The Chennai Corporation and a few other government agencies engaged in the task of making the city green are grappling with the problem of theft of saplings from road medians.

Officials in the civic body said around 5-7 per cent of the saplings planted by the Corporation on the medians are stolen. The plants that are often reported missing from the location include Ixora, phycus and clerodenderon. Sometimes, phycus plants, which cost around Rs.1,000 each, are taken away.

Ixora plants (idly flowers or pichi poo) cost only around Rs.20 a sapling. However, as they are colourful and attractive people steal the sapling from the medians. In parks too, plants go missing. This happens when maintenance work goes on, the officials added.

Following repeated thefts of flowering and ornamental plants some departments such as the Bridges department of the Corporation have stopped planting such varieties. “We go in for a feature and plant grass,” an official said.

The State Highways Department, which maintains Anna Salai, 100 Feet Road and Poonamallee High Road, and Tamil Nadu Road Development Company (TNRDC) that maintains the East Coast Road and Rajiv Gandhi Salai too face this problem.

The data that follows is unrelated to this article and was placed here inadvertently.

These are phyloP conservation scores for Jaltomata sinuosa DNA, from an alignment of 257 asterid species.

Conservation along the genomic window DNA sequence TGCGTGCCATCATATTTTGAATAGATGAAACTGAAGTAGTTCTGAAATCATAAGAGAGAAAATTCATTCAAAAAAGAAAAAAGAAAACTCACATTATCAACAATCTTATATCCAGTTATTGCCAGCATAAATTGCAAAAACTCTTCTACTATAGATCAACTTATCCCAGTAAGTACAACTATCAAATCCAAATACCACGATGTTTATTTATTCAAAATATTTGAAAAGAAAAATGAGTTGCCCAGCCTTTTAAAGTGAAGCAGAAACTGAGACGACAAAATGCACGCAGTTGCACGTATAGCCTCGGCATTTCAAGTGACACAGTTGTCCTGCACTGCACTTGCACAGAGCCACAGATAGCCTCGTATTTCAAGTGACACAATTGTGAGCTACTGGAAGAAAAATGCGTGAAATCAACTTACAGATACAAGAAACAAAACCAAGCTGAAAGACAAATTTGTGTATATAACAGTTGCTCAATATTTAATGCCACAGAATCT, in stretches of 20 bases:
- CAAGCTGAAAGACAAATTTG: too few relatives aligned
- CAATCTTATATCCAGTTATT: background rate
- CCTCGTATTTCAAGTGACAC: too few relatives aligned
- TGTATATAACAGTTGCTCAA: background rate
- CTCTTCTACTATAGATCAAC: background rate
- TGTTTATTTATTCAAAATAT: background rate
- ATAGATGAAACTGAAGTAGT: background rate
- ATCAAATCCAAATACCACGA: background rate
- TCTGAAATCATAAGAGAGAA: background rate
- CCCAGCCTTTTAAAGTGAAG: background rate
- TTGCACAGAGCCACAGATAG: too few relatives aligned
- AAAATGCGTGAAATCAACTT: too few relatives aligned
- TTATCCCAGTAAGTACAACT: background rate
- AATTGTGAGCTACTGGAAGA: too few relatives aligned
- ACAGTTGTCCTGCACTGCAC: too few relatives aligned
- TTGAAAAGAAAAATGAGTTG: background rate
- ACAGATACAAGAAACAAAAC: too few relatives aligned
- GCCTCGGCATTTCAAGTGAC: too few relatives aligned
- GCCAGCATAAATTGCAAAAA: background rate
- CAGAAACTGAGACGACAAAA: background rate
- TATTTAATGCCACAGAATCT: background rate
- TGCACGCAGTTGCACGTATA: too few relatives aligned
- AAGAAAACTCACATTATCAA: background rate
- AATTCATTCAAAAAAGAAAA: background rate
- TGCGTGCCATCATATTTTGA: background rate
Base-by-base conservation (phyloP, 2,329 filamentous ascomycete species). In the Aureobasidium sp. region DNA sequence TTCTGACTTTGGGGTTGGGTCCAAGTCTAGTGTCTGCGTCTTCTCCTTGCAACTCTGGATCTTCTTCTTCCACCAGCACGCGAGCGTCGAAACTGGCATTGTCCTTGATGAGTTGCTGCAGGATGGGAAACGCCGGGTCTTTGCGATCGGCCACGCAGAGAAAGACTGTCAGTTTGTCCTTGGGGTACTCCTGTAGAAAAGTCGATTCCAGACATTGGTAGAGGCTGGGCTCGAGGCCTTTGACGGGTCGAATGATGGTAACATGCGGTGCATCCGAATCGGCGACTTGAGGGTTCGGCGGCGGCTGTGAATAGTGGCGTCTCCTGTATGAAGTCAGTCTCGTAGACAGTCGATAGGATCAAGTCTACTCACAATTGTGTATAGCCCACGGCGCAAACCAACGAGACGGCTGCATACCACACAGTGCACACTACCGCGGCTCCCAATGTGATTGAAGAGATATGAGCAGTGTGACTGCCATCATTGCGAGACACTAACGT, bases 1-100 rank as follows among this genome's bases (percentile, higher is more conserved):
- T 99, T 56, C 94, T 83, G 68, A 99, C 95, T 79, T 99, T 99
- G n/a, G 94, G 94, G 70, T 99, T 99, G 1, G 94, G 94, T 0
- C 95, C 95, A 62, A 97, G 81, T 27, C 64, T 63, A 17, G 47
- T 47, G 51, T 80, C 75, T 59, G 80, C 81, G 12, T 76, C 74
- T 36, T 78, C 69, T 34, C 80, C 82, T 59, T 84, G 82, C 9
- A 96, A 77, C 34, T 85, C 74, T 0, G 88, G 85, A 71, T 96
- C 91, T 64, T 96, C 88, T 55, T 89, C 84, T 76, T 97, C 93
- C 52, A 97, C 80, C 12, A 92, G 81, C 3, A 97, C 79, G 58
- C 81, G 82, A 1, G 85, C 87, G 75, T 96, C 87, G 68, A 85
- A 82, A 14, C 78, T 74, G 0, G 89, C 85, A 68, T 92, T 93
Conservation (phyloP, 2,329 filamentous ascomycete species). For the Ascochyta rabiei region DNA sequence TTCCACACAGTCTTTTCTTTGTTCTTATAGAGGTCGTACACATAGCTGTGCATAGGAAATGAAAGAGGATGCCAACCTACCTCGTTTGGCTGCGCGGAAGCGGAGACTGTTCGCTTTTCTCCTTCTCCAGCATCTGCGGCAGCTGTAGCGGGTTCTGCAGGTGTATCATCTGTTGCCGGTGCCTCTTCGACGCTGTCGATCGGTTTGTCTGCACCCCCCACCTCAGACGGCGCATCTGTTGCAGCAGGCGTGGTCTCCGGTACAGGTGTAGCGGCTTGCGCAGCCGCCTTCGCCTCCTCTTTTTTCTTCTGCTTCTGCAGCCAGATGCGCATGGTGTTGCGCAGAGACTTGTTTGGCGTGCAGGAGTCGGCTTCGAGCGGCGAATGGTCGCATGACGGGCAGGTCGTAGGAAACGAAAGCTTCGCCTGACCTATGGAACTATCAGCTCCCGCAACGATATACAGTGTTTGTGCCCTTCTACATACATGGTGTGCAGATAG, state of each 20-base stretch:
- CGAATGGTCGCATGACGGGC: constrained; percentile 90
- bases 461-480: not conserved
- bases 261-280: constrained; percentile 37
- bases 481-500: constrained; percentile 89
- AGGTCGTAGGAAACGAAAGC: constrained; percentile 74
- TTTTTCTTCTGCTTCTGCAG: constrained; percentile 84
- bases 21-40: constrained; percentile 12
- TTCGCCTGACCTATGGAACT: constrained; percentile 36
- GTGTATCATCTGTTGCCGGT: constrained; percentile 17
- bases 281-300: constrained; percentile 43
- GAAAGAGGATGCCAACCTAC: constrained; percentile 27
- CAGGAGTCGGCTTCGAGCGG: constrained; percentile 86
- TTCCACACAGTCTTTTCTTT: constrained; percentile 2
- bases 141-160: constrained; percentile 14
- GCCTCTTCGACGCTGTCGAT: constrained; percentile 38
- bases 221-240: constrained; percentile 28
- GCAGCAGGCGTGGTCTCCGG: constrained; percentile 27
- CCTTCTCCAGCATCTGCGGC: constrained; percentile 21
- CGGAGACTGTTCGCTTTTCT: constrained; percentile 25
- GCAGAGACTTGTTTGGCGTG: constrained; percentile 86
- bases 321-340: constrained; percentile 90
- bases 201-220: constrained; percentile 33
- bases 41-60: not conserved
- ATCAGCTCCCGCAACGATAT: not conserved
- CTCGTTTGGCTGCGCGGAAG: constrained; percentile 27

The TNRDC, which launched a greening programme on the ECR sometime ago and planted 3,800 saplings, lost about 400 of them, including Copper pods, begonia, and Samanea Saman ( Thoongumoonji maram). “On Rajiv Gandhi Salai we lose about 5-6 plants every month. People believe that these plants will grow at home. But they will not as the root systems of the plants get damaged. Sometimes the plants are pulled out just for fun by the passers-by,” said an official of the firm. Plants, including Alamanda, Decoma and Ixora, are removed from the medians, he said.

Highways Department sources said many plants go missing when party flags and small cut-outs are placed on the medians.

“The men who install them just pull out the plants and dig in the cut-outs or flag poles. Sometimes, plants are damaged as they do not see where the stake is pushed into the soil.”


Deepa H. RamakrishnanJune 28, 2012

More In: Chennai